Nine troops, two months and a barrage of national media is what it took for one 8-year-old to find a Brownie troop that would accept her—HIV and all. The Brownies, a program of the Girl Scouts of America, pride themselves on fostering “sensitivity to others and respect for their needs, feelings and rights.” But this was not quite Quashawn Donovan’s experience.
Dianne Donovan was up-front about her wannabe-Brownie daughter’s HIV status with New York state’s Adirondack Girl Scout Council, and said officials responded enthusiastically. Initially, several local troop leaders showed interest in adding Quashawn to their ranks, but as each one found out she had HIV, the offers vanished faster than a box of Girl Scout cookies. “The rejections came from a lack of HIV education. But the Girl Scouts didn’t realize who they were messing with,” said Donovan, founder of Positively Kids, an advocacy group for kids with HIV.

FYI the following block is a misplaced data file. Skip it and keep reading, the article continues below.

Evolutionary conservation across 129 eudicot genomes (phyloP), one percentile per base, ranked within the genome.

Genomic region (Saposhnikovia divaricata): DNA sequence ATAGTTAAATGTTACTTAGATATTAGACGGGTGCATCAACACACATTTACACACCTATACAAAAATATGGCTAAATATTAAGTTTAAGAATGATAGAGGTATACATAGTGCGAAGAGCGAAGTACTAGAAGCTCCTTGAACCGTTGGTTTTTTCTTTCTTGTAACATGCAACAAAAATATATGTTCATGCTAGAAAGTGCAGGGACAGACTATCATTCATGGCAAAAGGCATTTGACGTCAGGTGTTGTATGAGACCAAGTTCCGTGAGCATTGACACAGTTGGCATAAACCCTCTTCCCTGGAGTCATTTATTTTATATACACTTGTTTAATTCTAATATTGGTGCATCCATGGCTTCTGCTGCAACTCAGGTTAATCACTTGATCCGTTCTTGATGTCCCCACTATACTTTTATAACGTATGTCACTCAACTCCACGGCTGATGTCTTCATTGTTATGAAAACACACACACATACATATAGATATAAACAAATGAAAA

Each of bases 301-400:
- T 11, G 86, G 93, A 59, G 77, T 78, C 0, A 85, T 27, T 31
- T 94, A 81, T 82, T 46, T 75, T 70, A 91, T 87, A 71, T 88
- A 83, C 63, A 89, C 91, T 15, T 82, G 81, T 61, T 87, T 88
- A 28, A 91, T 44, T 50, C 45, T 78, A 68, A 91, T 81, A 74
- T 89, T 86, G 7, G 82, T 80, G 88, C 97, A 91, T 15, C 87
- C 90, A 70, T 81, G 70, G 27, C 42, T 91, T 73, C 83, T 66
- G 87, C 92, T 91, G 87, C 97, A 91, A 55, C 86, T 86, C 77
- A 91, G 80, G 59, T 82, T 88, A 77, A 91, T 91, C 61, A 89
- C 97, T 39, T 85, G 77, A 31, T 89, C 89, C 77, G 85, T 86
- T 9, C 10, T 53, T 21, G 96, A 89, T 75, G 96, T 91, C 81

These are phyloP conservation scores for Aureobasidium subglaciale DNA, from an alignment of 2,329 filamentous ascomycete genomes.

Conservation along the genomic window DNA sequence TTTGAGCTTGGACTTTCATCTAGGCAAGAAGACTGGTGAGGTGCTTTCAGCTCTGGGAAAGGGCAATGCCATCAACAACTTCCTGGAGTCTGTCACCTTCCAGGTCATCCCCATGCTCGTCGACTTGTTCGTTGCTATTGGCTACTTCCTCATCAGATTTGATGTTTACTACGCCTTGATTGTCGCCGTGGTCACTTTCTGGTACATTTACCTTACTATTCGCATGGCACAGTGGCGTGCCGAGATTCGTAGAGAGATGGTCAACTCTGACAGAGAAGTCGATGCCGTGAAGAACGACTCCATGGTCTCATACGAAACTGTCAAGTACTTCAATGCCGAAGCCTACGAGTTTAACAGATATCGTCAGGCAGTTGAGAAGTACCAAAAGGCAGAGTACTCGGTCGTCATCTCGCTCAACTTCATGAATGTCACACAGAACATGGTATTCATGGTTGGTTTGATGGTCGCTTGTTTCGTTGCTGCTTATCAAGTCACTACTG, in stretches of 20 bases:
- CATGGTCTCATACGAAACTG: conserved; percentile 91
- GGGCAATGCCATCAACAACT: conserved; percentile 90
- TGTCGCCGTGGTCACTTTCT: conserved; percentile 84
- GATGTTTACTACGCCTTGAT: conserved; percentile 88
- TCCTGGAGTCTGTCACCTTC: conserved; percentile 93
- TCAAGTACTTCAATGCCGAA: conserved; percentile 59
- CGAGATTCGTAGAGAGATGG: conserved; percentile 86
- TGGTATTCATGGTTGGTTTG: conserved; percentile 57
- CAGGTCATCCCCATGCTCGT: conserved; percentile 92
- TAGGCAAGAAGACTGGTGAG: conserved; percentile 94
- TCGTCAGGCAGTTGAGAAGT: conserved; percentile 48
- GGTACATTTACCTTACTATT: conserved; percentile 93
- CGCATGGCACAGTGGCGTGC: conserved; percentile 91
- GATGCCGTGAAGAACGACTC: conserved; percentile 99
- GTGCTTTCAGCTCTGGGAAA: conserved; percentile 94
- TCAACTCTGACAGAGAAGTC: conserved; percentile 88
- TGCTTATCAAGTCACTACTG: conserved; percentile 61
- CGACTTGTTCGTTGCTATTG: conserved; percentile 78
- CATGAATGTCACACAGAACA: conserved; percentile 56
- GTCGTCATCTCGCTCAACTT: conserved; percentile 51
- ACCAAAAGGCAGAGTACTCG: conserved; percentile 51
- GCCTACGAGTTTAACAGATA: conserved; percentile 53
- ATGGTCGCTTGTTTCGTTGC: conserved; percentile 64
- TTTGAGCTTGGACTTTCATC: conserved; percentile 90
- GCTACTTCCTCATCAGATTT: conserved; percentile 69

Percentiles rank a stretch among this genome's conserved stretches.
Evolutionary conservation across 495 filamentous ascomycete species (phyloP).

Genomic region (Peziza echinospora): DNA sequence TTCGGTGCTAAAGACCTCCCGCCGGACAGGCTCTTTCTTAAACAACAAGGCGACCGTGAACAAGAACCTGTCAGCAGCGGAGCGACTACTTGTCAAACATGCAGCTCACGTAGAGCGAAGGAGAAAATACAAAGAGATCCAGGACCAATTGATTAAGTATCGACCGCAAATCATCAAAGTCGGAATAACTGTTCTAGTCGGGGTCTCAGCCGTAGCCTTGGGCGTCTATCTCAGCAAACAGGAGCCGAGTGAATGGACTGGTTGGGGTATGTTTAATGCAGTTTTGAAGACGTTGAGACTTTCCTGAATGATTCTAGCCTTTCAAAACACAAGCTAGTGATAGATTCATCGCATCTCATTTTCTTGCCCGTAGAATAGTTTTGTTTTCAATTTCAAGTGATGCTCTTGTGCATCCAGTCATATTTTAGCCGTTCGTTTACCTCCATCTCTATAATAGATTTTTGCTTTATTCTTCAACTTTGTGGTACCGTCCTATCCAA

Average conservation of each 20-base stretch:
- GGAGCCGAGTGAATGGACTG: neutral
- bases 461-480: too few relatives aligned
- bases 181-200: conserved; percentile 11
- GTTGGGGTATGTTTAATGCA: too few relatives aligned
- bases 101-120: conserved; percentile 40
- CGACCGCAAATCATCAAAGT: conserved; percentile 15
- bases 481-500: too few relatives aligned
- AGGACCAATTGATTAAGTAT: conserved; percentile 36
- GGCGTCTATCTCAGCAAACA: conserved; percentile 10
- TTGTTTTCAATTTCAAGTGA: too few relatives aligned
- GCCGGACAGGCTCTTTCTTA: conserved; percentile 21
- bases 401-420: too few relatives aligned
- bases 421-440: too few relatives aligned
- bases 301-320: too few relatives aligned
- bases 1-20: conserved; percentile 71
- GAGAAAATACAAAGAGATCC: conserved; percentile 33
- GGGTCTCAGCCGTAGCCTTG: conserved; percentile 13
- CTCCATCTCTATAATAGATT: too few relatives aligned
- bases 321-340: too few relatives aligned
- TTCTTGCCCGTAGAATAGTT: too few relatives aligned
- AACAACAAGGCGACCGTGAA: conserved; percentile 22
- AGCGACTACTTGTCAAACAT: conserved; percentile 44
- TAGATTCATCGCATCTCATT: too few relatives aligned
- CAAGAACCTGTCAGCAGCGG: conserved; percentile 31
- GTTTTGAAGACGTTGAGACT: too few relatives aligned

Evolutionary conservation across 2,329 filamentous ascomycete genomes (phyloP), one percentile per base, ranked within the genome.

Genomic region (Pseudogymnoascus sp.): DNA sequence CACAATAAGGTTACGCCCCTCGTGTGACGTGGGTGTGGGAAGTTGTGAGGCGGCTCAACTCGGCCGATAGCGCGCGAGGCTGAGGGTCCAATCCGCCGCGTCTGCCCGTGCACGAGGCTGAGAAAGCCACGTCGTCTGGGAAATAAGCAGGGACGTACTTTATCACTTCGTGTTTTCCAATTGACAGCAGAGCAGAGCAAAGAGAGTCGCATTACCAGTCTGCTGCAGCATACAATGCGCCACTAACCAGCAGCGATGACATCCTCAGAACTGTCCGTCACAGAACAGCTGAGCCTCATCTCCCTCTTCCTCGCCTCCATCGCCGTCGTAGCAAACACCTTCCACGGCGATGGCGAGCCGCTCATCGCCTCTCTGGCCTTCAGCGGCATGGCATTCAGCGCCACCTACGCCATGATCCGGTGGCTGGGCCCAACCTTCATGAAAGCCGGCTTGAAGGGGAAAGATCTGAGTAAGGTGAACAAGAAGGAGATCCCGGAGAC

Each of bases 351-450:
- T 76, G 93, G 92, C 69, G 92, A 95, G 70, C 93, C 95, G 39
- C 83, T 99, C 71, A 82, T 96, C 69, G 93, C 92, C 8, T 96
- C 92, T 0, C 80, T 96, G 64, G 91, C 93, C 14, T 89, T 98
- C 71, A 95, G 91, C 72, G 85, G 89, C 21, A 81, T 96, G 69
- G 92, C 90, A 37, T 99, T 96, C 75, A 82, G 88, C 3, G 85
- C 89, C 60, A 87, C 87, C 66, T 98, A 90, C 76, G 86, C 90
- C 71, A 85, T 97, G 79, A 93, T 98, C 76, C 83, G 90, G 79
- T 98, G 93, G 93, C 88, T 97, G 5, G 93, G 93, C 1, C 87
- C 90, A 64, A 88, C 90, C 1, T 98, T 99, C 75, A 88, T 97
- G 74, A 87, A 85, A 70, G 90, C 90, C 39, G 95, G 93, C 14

After Donovan alerted the media, the council’s top brass said it didn’t view the Brownie about-face as a case of HIV discrimination. According to executive director Kit Huggard, the refusal was simply a space issue: “Quashawn was on a waiting list, like 30 other girls.” The tenacious trooper finally made the cut in December when Brownie leader James Caligiuri, a nurse, welcomed her into his pack.